This Sunday Greece will hold a referendum on whether or not the nation should accept austerity proposals, linked to bailout funding, offered by the EU, IMF and ECB in late June.
Here’s the state of play, thanks to an excellent note from CBA’s senior currency and rates strategist Peter Dragicevich.
- Polls will be open from 7am to 7pm in Greece (Sunday 2pm to Monday 2am AEST), meaning a result should be known by the time financial markets open in Asia.
- A minimum of 40% of registered voters need to participate in the referendum for the result to be deemed valid. Voting is not compulsory.
- According to Dragicevich, given the expiration of Greece’s second bailout package on 30 June, the referendum is a vote on proposals and a program that no longer exists.
- The ECB has stated that it will not consider extending its ELA program, essentially emergency funding for Greek banks, until the referendum has been held.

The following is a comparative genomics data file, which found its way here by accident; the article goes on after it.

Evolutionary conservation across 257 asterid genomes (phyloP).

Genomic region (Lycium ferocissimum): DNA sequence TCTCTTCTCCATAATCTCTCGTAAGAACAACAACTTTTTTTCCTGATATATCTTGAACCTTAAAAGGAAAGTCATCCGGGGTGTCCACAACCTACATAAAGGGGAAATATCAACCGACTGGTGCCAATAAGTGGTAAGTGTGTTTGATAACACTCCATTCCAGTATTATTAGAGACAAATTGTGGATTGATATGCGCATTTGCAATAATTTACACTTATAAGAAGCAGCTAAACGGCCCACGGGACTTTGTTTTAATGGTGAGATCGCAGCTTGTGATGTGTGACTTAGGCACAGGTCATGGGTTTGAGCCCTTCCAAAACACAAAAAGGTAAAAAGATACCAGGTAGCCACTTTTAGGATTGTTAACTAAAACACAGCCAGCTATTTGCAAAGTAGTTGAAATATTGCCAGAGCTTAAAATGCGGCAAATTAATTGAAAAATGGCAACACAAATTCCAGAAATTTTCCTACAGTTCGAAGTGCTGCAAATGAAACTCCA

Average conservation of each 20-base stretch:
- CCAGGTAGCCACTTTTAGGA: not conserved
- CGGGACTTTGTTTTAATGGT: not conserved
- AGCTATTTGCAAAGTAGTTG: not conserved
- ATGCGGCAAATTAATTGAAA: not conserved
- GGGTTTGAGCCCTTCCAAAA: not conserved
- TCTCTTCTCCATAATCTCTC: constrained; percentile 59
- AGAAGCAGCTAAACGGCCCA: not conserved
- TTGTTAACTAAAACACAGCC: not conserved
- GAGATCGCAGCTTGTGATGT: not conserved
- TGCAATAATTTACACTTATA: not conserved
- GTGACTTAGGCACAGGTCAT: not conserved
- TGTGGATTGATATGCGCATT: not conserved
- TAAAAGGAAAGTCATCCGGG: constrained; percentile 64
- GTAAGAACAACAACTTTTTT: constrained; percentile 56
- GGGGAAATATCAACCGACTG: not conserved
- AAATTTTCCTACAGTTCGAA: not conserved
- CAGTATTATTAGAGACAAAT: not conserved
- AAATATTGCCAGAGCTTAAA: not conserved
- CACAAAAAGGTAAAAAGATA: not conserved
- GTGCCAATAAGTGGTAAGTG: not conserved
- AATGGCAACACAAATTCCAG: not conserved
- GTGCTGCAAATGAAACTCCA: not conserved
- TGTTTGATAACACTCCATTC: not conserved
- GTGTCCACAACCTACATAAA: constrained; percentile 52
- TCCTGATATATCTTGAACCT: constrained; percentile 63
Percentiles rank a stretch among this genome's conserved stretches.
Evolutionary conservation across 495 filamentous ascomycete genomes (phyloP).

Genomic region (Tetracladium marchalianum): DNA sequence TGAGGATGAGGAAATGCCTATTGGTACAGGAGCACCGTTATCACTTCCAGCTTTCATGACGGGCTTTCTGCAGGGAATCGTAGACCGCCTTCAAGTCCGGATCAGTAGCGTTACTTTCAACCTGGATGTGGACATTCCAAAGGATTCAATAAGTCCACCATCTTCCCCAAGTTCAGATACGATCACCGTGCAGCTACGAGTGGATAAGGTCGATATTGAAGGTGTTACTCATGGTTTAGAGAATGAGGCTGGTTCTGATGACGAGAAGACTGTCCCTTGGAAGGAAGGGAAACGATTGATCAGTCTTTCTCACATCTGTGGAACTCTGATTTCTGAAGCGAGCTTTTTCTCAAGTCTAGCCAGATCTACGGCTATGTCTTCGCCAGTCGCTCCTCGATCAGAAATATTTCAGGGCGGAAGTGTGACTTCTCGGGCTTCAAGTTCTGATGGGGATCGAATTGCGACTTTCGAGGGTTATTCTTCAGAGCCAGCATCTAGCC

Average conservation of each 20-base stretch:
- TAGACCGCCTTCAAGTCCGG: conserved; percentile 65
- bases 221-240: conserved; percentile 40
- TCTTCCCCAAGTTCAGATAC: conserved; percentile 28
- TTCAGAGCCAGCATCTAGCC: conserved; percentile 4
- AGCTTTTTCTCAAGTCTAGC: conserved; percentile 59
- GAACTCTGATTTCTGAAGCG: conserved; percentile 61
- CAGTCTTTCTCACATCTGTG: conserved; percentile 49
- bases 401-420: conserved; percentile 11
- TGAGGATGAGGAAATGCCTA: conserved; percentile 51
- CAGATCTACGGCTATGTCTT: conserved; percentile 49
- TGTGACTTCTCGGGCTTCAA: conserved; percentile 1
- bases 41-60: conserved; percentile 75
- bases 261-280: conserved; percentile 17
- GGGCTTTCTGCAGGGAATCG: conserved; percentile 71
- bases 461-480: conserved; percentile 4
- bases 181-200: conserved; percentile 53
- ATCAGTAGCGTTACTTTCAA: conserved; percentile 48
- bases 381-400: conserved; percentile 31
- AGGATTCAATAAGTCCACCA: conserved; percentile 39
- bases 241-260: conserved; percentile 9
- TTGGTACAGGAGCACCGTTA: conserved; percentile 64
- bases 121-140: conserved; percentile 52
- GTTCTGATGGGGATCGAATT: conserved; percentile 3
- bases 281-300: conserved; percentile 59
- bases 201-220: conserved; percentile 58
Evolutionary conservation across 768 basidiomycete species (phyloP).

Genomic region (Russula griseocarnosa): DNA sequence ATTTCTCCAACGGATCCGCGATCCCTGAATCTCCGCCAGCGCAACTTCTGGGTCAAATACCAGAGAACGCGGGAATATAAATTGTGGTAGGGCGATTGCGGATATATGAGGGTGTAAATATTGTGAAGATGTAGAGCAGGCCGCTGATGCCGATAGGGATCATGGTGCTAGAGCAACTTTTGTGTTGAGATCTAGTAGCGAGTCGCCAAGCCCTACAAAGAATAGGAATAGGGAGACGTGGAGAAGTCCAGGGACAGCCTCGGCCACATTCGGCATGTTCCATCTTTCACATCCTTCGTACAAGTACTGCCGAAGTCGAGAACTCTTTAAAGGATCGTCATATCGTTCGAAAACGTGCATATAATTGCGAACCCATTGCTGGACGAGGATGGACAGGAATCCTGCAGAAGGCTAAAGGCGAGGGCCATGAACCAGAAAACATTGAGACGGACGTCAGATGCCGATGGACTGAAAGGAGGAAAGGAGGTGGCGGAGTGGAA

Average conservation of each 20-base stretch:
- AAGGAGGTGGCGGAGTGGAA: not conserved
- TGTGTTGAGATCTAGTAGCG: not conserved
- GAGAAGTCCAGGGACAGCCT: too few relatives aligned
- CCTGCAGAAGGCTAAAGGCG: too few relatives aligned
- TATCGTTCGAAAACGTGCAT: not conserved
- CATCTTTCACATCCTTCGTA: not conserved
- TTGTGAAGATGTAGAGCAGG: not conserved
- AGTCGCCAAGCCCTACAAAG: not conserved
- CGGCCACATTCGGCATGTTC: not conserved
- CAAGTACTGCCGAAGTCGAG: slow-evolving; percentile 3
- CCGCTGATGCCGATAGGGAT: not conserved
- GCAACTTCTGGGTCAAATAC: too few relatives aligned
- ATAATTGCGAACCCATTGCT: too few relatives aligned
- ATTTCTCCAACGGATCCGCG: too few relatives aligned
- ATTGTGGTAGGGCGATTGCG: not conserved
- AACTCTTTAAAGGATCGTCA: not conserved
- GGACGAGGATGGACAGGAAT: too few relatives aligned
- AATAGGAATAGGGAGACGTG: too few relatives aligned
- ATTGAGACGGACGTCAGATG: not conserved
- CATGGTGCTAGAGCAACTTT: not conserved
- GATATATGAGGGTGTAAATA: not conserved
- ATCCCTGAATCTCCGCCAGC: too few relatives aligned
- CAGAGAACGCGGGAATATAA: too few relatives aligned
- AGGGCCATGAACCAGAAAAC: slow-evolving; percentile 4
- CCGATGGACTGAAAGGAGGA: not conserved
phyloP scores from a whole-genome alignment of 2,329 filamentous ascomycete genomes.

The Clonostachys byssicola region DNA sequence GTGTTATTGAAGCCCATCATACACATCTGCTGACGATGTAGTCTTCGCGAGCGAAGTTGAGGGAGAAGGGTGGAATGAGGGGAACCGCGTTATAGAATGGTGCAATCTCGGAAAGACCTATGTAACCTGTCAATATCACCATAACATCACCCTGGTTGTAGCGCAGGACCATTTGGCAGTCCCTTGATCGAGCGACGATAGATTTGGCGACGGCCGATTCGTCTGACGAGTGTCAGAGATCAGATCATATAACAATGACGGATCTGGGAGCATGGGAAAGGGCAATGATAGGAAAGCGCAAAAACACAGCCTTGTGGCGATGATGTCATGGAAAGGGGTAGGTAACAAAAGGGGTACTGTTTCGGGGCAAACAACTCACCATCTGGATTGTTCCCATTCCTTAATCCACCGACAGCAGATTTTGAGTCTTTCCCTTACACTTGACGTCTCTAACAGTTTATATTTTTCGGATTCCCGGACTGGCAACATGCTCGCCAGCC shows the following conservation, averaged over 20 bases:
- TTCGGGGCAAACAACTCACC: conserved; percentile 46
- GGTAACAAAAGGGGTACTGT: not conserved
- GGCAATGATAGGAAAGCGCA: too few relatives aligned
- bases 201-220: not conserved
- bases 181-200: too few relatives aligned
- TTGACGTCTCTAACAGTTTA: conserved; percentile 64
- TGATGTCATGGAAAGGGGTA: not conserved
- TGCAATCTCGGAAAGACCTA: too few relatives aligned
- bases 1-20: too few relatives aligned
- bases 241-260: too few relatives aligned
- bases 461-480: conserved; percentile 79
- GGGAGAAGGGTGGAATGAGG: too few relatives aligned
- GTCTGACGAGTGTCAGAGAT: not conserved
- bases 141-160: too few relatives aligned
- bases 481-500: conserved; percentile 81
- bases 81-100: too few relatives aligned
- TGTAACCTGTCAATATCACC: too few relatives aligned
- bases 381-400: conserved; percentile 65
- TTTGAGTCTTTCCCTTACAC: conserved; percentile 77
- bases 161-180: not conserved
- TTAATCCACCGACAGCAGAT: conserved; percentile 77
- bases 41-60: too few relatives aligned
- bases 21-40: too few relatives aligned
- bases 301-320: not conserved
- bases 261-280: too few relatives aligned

- Recent polling has has offered no definitive answer as to which way the populous will vote.
- The ruling government coalition, Syriza and ANEL, are asking citizens to vote to reject the proposed austerity proposals.
- A “no” vote does not mean Greece will leave the Eurozone, but it will increase the prospect of a secondary referendum on the matter. It would also increase the likelihood that Greece will officially default on its debts.
- A “yes” vote would illustrate the Greek public’s commitment to return to the negotiating table and signal a commitment to the euro according to Dragicevich. It would also give a clear political signals in favour of the proposals put forward by the EU/ECB/IMF. It would also see politically uncertainty in the nation increase. Greek finance minister Yanis Varoufakis has stated that he will resign if a “yes” vote prevails. Others in the government, or the entire government, could also follow suit.